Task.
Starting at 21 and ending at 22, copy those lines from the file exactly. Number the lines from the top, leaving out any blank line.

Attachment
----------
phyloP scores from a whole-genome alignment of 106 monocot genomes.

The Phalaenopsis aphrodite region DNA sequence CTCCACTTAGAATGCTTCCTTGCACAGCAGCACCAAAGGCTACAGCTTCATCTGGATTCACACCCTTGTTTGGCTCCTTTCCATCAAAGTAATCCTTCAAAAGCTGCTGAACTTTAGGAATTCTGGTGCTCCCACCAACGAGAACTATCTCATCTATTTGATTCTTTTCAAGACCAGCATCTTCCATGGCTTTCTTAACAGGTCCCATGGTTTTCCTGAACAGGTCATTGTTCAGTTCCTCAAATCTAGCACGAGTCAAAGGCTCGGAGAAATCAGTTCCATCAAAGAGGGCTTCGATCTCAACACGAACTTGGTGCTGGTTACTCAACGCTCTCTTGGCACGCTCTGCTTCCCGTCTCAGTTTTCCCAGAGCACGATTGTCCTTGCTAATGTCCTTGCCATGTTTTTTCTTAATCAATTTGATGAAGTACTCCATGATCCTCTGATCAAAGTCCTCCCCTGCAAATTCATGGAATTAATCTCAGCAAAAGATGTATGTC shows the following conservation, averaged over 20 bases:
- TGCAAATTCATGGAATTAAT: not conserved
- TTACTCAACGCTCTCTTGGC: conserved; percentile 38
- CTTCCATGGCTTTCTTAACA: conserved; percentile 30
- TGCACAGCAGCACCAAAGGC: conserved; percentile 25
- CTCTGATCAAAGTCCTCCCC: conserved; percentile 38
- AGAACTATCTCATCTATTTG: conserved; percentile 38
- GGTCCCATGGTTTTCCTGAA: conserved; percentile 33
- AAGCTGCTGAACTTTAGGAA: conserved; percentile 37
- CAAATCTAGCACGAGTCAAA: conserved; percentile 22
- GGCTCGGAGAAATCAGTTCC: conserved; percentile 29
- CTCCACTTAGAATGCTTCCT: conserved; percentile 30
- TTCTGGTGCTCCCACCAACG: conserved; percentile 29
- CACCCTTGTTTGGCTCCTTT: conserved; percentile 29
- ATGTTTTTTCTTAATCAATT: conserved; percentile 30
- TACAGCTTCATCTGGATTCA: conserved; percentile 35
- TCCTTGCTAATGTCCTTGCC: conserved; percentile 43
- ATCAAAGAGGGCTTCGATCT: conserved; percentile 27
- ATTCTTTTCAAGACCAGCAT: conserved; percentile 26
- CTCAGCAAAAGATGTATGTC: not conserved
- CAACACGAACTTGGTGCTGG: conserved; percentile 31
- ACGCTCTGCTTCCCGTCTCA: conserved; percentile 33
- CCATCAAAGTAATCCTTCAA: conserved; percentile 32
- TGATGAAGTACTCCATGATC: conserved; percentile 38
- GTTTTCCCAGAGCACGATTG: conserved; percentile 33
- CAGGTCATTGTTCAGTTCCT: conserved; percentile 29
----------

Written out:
- CTCAGCAAAAGATGTATGTC: not conserved
- CAACACGAACTTGGTGCTGG: conserved; percentile 31